These sentences for dealing meth may be imposed consecutively. Which means you may have to serve these enhancement sentences one after the other and after you serve your original sentence. This enhanced methamphetamine law will also require that you serve your entire sentence for dealing meth in state prison, rather than county jail. A prison sentence will trigger community supervision or parole for up to three years.
Drug Offender Registration
Pursuant to Health and Safety Code 11590[iii], if you are convicted of possession for sale of methamphetamine in California, mandatory drug offender registration will be imposed by the court. For the next five years after your release from custody, you must register with the local authorities where you live. Registration means:
- Going into the local police or sheriff’s station within 10 days of whenever you move and annually on your birthday; and
- Providing a written statement with your contact information, including your address; and
- Being fingerprinted and photographed
Additional Punishment Following a Sentence for Dealing Meth
Other consequences may follow a jail sentence for dealing meth or sentence of possession for sale of the controlled substance in California. Depending on your circumstances, these may include:
- Deportation – If you are convicted of any California felony offense and you are in this country illegally, Immigration and Customs Enforcement (“ICE”) have the option to bring deportation proceedings against you. This is especially true if you are sent to jail or prison; ICE can put a deportation “hold” on you, delaying your release.
- Suspension of Driver’s License – If you are under age 21 but over age 13 and you are convicted of a controlled substance crime, the judge will suspend your driving privilege for one year. If you are not yet legally eligible to drive, the court will order the Department of Motor Vehicles (“DMV”) to delay your driving privilege for one year subsequent from the age you become eligible to drive (California Vehicle Code 13202.5).
- Federal Charge – Many of the controlled substances are also listed on the federal controlled substances list. This means that, in addition to state charges, if convicted of possession for sale of a controlled substance, you may also face federal charges.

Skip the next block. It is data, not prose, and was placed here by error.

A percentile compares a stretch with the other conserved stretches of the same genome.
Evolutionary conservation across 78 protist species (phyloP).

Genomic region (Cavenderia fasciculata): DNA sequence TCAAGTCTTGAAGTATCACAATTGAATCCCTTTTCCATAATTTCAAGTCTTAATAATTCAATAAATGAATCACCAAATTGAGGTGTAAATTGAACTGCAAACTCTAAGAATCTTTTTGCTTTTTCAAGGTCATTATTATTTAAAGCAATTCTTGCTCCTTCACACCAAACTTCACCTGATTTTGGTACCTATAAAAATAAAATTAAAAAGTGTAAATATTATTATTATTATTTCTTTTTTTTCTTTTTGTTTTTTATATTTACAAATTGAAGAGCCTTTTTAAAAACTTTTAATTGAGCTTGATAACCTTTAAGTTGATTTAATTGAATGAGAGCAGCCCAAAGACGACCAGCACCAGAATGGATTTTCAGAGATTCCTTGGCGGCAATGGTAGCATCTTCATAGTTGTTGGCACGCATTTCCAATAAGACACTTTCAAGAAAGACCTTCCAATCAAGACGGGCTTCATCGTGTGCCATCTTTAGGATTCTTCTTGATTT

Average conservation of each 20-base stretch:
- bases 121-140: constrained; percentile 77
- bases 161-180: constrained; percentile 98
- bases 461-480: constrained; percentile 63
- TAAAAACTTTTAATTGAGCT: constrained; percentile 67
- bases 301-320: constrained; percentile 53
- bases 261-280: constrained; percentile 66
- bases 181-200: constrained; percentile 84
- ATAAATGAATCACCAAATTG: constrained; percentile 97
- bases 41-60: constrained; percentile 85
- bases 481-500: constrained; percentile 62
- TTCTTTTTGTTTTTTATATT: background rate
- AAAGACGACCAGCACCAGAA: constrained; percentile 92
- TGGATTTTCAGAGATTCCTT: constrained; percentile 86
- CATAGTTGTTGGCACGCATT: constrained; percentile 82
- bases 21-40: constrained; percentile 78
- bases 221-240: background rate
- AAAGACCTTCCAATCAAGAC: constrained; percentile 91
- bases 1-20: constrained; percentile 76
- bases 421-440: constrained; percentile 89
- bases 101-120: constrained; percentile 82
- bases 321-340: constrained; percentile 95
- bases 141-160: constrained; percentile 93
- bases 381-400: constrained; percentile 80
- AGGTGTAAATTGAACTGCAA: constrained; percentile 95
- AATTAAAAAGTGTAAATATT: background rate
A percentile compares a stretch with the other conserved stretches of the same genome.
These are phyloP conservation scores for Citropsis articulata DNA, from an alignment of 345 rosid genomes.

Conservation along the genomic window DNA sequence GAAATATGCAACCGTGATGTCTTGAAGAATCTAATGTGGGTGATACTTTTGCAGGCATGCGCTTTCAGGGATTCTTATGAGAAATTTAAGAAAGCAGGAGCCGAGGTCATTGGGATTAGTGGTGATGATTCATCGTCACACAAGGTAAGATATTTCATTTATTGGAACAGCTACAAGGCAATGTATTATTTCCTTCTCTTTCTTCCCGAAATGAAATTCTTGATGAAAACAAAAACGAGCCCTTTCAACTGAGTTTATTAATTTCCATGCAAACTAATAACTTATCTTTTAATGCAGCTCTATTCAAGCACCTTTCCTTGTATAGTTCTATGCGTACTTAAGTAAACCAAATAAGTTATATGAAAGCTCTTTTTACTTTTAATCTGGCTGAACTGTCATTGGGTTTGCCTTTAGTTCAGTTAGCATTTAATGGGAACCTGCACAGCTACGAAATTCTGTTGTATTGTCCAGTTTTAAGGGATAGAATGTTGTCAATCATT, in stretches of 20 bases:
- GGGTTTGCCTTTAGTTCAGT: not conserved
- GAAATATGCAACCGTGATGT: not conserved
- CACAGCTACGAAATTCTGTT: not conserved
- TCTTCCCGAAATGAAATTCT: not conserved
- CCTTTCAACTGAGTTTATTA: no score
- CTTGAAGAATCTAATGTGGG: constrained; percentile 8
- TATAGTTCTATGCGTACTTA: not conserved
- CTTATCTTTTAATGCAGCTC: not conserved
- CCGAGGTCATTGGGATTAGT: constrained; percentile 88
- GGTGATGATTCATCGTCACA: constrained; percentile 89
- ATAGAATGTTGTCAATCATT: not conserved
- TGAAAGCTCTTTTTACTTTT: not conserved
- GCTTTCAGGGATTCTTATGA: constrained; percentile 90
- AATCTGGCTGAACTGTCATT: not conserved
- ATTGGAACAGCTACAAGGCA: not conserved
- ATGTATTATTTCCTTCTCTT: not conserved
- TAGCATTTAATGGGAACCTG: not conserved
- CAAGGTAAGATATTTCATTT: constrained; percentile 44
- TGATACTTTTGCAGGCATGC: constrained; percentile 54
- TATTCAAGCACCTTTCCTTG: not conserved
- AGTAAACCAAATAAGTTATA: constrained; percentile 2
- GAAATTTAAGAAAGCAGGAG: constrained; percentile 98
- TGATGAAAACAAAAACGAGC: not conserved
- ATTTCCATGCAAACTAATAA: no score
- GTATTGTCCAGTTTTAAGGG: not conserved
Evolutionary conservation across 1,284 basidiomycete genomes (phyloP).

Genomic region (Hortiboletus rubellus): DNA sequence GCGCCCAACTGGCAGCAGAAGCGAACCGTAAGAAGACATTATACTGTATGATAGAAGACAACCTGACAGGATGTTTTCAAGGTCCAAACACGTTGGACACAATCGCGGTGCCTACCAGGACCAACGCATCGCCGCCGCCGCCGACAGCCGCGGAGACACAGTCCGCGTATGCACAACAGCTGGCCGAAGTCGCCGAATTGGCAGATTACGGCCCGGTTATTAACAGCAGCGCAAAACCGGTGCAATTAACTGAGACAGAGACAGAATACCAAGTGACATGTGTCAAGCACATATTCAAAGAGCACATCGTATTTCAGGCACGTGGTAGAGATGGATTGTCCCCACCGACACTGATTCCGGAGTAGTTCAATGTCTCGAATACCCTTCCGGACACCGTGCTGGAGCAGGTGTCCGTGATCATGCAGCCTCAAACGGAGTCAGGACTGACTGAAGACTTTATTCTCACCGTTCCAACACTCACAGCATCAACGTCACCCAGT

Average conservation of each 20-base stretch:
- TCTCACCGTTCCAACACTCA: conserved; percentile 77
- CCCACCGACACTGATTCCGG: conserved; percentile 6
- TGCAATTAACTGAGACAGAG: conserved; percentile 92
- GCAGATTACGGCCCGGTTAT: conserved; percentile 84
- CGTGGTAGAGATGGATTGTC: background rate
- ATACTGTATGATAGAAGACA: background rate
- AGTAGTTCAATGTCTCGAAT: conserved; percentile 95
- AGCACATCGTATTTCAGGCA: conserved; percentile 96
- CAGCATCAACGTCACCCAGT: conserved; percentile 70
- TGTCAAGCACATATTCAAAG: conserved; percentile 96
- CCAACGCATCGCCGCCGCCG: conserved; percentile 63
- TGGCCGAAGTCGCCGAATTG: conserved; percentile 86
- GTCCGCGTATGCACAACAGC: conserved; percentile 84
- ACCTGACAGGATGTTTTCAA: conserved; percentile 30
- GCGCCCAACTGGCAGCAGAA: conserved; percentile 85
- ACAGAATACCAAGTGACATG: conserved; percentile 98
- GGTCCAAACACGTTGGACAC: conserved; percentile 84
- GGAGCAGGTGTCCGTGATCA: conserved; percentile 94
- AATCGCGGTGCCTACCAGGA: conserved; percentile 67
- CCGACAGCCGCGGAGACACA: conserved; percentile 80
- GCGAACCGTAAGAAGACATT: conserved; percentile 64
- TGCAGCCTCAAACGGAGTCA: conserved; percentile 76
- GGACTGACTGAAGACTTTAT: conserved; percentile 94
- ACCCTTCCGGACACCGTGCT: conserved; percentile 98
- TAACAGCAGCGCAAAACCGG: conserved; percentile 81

- Loss of Benefits – A drug-related conviction could affect your ability to receive public benefits, or welfare (California Health and Safety Code Section 11351, 11351.5). You may also be denied federal student aid funding for college.
- Difficulty Getting Hired – A felony conviction for dealing drugs may seriously damage your chances of getting a job. Many employment applications ask if you have ever been convicted of a criminal offense, particularly a felony.
Why Hire Wallin and Klarich Criminal Attorneys?
The attorneys at Wallin & Klarich have a proven track record of successfully defending people who have been charged with a sales-related drug charge. We have over 40 years of experience in making sure that our clients are treated fairly under the law and that they receive the best legal representation through every step of the process.
With offices located in Los Angeles, Sherman Oaks, Torrance, Orange County, San Diego, Riverside, San Bernardino, Ventura, West Covina and Victorville, there is an experienced Wallin & Klarich criminal defense attorney available to help you no matter where you work or live.
When facing serious criminal charges such as possession for sale of methamphetamine, you need experienced and aggressive attorney representation. If you are facing a serious sentence for dealing meth, give us a call today.
Contact us at 877-4-NO-JAIL for a free consultation. We will be there when you call.
[i] Information on Health and Safety Code 11378 retrieved from http://law.onecle.com/california/health/11378.html
[ii] Information on HS11380 retrieved from http://law.onecle.com/california/health/11380.html
[iii] Information on HS11590 retrieved from http://www.leginfo.ca.gov/cgi-bin/displaycode?section=hsc&group=11001-12000&file=11590-11595